[rabbitmq-discuss] request for help!

Tim Fox tim.fox at jboss.com
Mon May 10 17:11:09 BST 2010

On 10/05/10 16:18, Robert Godfrey wrote:
> Hi Tim,
> thanks for the feedback
> On 10 May 2010 15:37, Tim Fox<tim.fox at jboss.com>  wrote:
>> I've spent this morning going through the 1.0. PR3 spec, firstly, it's
>> considerably simpler than 0.10, which is great news :)
>> Here's my 2p:
>> One thing I find quite strange is that the core spec doesn't actually
>> seem to mandate any queueing semantics anywhere. I've nothing
>> particularly against that - in fact, the idea that a node can do
>> different types of ordering is actually quite nice, however it's not a
>> queueing protocol. Shouldn't AMQP therefore be renamed to AMTP (Advanced
>> Message Transfer Protocol) ? ;)
> :-) It is deliberate that we've chosen to break the specification up
> into distinct layers.  The parts covered in PR3 do not form the
> "whole" of AMQP but what we have been so far referring to as the
> "core".  It is in the plan that on top of this will come definitions
> of specific node types (such as Queues) and the behaviours that one
> can expect from them.  An "AMQP Broker" will be defined in terms the
> node types and behaviours required to be supported.  That is not to
> say that you can't have a messaging broker which speaks AMQP which is
> not an "AMQP Broker".  One of the design goals was to enable vendors
> of existing messaging products to layer AMQP as a protocol on top of
> their existing product - something that proved very difficult with the
> 0-x protocols due to the very specific model it imposed on broker
> behaviour right down to the transport layer.
>> On a more serious note, my main concerns are mainly around complexity,
>> and verbosity of the wire format. The latter I suppose is not completely
>> independent from the former.
>> Regarding complexity. IMO a large part of the complexity in the spec.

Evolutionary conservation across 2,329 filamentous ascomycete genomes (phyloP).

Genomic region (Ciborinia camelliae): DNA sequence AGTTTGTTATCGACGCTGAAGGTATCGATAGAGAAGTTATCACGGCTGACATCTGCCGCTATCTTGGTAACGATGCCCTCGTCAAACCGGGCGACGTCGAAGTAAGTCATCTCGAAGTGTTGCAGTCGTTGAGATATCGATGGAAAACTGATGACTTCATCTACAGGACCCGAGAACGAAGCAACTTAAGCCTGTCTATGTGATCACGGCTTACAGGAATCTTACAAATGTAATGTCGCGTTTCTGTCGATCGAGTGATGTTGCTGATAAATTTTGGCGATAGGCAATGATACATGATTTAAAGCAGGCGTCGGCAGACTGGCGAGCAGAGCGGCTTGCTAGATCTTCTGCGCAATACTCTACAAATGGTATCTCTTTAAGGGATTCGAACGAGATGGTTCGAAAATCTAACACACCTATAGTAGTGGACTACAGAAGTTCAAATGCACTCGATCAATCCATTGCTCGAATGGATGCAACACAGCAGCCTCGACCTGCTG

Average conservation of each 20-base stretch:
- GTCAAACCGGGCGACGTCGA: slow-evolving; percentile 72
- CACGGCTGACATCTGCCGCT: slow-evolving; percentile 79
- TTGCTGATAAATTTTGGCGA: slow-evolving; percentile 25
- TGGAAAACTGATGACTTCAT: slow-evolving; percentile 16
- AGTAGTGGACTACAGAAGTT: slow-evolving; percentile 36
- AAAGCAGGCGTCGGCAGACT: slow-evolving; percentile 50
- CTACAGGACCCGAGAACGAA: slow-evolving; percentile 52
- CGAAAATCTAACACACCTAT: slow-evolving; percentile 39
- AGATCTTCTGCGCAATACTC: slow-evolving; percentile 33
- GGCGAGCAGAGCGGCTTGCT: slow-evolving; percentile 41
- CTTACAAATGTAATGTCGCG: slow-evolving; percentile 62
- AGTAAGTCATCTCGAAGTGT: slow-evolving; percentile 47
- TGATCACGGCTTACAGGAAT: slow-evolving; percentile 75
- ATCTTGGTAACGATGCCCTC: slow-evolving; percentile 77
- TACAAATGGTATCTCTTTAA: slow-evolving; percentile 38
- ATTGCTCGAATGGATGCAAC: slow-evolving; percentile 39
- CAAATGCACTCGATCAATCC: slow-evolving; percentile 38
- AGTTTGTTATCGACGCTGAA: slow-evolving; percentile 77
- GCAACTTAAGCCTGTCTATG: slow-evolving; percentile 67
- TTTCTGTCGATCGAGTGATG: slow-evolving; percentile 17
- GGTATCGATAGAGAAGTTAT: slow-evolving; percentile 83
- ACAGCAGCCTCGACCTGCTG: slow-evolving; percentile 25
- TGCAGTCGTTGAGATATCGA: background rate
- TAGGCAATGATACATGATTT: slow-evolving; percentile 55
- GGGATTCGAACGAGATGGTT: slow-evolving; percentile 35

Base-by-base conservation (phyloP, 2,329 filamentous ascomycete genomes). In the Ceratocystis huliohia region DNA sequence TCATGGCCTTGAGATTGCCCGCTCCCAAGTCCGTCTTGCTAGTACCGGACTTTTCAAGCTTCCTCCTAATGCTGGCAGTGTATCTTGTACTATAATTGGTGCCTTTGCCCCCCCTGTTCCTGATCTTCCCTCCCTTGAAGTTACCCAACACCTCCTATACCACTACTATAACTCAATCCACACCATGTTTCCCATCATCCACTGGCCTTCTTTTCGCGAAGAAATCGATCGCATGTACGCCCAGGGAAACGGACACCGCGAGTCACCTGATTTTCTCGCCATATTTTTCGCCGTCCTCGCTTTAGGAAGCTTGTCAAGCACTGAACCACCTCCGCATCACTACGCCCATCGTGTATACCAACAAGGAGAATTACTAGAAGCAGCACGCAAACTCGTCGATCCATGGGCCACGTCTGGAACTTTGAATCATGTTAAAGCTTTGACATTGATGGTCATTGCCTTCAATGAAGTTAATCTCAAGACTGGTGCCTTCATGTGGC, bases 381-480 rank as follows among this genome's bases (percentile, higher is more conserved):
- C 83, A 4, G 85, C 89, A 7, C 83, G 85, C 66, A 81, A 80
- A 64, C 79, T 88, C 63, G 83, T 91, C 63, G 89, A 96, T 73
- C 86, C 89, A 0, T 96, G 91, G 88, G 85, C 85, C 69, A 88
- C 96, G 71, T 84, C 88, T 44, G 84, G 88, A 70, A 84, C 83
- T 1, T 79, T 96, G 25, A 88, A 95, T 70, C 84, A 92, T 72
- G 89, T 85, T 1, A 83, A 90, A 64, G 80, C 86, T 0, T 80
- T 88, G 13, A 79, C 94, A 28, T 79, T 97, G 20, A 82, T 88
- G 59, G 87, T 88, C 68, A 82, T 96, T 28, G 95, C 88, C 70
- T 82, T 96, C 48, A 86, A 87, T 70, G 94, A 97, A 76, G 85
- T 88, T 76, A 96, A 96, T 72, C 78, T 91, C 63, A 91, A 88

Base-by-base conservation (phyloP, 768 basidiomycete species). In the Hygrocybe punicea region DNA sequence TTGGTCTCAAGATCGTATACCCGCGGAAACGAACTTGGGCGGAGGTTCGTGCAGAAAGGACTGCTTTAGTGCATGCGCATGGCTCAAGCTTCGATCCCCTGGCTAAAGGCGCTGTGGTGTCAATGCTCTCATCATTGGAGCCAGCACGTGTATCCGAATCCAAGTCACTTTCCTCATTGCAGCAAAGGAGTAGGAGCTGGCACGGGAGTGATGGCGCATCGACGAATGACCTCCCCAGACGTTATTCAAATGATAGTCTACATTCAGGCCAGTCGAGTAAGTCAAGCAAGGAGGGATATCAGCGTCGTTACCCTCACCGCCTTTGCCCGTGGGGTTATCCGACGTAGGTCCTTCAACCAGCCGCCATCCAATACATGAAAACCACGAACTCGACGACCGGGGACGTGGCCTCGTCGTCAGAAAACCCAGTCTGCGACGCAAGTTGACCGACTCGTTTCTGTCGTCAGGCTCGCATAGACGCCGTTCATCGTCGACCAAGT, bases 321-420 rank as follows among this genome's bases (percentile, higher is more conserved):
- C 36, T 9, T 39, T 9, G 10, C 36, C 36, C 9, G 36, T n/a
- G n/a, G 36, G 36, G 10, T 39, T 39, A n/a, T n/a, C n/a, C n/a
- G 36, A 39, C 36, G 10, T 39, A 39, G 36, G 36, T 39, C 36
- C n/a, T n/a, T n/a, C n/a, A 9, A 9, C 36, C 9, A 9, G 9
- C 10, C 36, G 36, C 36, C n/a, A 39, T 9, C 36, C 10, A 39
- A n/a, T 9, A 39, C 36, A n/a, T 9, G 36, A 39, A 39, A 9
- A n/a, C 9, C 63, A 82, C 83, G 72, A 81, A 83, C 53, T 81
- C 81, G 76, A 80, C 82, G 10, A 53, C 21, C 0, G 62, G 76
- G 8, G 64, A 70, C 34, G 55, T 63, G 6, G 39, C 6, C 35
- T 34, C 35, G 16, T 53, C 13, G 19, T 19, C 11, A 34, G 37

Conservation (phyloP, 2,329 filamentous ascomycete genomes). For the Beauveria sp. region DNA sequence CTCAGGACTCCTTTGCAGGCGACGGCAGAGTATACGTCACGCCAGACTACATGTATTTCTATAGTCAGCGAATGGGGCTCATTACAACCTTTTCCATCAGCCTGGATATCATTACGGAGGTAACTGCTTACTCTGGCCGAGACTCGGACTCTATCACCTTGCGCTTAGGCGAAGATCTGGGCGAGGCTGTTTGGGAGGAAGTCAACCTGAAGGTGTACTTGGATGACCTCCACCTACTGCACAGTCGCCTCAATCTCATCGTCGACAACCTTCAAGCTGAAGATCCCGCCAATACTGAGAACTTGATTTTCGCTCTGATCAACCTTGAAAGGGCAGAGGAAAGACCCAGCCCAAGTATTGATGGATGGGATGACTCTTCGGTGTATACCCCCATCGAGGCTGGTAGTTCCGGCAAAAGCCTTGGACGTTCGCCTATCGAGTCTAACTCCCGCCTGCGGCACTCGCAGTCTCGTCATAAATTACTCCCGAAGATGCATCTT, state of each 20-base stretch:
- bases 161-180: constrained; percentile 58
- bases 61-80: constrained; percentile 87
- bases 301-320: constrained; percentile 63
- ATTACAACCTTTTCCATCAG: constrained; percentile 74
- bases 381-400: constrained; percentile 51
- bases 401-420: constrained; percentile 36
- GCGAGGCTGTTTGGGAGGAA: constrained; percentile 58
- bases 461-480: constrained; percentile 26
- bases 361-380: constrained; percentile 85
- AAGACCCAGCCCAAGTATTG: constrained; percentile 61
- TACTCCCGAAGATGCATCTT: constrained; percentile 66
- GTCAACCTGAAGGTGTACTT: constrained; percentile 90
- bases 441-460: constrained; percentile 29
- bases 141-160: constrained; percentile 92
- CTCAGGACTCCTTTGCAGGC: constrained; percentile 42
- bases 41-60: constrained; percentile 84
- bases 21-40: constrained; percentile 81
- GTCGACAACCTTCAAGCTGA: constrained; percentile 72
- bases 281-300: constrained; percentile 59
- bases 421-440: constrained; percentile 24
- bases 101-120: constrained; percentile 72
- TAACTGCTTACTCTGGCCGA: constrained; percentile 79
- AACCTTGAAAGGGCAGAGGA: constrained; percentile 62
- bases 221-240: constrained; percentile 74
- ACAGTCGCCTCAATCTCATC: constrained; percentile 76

>> seems to come from the way it tries to provide a once and only once
>> delivery guarantee. AIUI the way the spec. implements this guarantee is
>> something like the following when transferring a message from A to B:
>> a) message to be sent from A-->B
>> b) ack sent back from B-->A
>> c) "ack of ack" sent from A-->B - now the delivery tag can be removed
>> from the senders cache
> Just to be clear, while this behaviour is permitted under the spec, it
> is not mandated that every message exchange follows this pattern.
> Firstly the protocol will support different reliability guarantees
> agreed at the link level (at most once, at least once, exactly once,
> etc) which will allow simpler patterns where the extra guarantees are
> not required.
I believe you can use a simpler pattern, but still retain the once and 
only once guarantee.

This is how we do it in HornetQ to give us once and only once when 
bridging messages from one server A to another B.

The sender doesn't maintain any delivery map at all. Each message has a 
de-duplication-id which can either be set by the client when the message 
was originally sent, or can be set by the server and derived from the 
message and node id of the sender.

Since the id can be derived from the message, or is already persisted as 
part of the message there's no need to persist it separately or maintain 
a map on the client side.

The receiving node B simply maintains a circular cache of received ids 
(which is optionally persisted). If B sees the same de-duplication-id 
more than once it simply ignores the message.

After failure, the sender can just carry on sending any unacked messages 
as normal and the server will reject any dups.

B sends acks back to A asynchronously in a different stream (so 
everything is pipelined for performance). When A receives the ack, then 
the message can be removed from storage.

This gives us once and only once without having the c) interaction above.

I believe it this gives us one less transfer on the wire, but more 
importantly one less write to storage - on the sender side.

I can see that your scheme accomplishes the same goal, but it seems 
somewhat more complex, unless I am missing something (quite possible ;) )

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